Why questioning the existence of God bewilder Indians minds?

From the moment we wake up to till we go to bed, we all are doing only one thing – “Questioning.” Although on a shallow level, we appear to be doing so many chores, they all come down to “Should I wake up now or five minutes later?” “What to have for breakfast?” “When will I go to college or work?” 

“How to get this work done as soon as possible?” “What shall I have for dinner?” “Should I go to bed now or after this cricket match?” and so on. 

This, we’re always questioning. One question that builders all Indians is “Is there God?” because when it comes to the understanding of God, especially in India, we have had a fantastic history of heritage, of belief and worship of God that it is practically impossible to stay in this land of India and miss God. 

Our Faith is fragile 

An Indian telephone directory is filled with combinations of names of Krishna and Rama. Even if one buys some smoke, he has to ask for “Ganesh beedi.” Funnily, the communists in West Bengal too secretly worship Kali on Durga Puja out of intuitive fear of offending a deity because of their traditional upbringing. As children, we also were taught various rituals of worship. It is really hard to find a bonafide atheist in India. The point is, although you have some understanding still the faith remains fragile. It is not strong enough to percolate into actual practice in daily life. As obvious as it, this article here is to convince you of the existence of God. 

How many of you believe in God? – Story of a saint and the villagers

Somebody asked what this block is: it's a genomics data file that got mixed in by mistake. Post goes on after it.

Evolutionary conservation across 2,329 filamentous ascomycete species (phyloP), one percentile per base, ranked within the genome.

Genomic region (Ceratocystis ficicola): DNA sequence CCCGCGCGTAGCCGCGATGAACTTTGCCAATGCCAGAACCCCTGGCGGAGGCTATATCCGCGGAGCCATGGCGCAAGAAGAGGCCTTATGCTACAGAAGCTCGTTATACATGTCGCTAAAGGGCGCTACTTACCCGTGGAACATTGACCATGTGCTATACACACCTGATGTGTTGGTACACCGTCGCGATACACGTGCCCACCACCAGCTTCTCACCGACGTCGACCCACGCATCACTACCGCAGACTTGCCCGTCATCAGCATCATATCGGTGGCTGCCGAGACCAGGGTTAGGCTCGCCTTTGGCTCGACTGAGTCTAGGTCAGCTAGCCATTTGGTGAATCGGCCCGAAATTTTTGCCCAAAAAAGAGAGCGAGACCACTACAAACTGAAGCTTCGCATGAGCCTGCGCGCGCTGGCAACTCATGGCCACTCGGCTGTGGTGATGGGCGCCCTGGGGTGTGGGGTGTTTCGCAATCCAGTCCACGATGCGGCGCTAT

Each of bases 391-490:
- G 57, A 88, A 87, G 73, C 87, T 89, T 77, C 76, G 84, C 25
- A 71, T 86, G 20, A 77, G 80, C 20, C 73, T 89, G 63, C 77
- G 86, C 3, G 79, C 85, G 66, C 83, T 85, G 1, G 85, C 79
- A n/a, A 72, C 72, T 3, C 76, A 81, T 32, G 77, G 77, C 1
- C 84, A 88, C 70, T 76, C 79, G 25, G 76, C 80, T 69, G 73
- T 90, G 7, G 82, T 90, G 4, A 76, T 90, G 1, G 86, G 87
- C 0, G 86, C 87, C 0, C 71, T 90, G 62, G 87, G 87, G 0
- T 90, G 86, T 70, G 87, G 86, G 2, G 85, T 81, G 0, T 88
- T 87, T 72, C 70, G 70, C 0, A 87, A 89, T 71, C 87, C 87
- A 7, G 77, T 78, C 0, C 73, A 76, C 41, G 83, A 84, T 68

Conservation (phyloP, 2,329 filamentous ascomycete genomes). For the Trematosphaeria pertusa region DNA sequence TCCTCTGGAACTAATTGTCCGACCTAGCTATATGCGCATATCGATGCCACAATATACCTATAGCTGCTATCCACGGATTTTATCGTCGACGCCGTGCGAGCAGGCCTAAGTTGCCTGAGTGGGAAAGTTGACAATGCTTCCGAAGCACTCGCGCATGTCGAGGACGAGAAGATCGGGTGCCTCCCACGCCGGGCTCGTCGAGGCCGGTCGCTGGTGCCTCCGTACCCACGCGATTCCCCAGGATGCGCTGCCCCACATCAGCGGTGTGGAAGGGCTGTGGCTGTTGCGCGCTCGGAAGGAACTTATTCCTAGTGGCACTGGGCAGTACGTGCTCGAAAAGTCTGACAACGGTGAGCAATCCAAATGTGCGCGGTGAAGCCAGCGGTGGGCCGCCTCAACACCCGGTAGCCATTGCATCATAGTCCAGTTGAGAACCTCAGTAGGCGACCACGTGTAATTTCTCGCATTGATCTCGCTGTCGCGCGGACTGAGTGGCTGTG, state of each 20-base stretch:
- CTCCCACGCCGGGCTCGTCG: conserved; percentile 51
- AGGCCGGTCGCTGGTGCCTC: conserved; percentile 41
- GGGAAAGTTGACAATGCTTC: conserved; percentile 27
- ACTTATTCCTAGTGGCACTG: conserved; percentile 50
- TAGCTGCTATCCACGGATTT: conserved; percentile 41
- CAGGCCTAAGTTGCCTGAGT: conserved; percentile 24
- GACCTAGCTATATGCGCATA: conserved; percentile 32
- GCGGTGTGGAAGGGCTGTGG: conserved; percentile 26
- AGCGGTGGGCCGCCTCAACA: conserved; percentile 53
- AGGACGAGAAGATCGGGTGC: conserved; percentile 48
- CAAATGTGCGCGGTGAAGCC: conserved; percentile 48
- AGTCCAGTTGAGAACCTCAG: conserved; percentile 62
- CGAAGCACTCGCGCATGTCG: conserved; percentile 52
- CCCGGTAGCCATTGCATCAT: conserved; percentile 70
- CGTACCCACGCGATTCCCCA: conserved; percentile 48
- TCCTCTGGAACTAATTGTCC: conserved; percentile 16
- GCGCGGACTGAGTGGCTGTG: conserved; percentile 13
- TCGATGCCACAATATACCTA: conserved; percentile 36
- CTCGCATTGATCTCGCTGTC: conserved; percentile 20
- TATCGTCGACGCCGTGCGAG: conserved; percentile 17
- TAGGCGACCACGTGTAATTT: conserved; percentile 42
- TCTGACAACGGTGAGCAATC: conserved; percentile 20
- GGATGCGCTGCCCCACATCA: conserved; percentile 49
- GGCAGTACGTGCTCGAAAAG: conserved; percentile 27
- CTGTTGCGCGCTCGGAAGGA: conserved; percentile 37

A saint was living in the outskirts of a village. The villagers arranged for a festival and had set up a stage for a wise person to speak about the Lord to the assembled villagers. Finally, upon their invitation, the saint arrived to give the talk. He took the mic and questioned, “How many of you here believe in God?” The villagers were simple people. They all raised their hands. The sadhu said, “I have come here to convince you about the existence of God and you already believe in God. So, what is the point of me speaking? I’m going away.” He stood up and walked away. They made such arrangements and made the entire village gather to listen to this Katha. Hearing this, they all were naturally perplexed. 

Again, a program was arranged and the villagers were convinced this time to kindly attend. The Saint arrived as usual. This time he asked the assembled villagers, “I questioned you all last time. I hope there is some change. So, now how many of you believe in God?” As per the organizers’ cue, the audience kept their hands down. The Said said, “Forget it. I can’t speak to a crowd not interested in the subject of God,” and he left. The third time, the sadhu was called and the villagers were already trained how to respond. He came and once again asked the same question. The one’s seated on the right side raised their hands while the ones who were on the left didn’t. The Saint said, “The ones of the right side who believe in God preach to the ones of the left who don’t believe in him. The problem is solved. Let’s disperse.”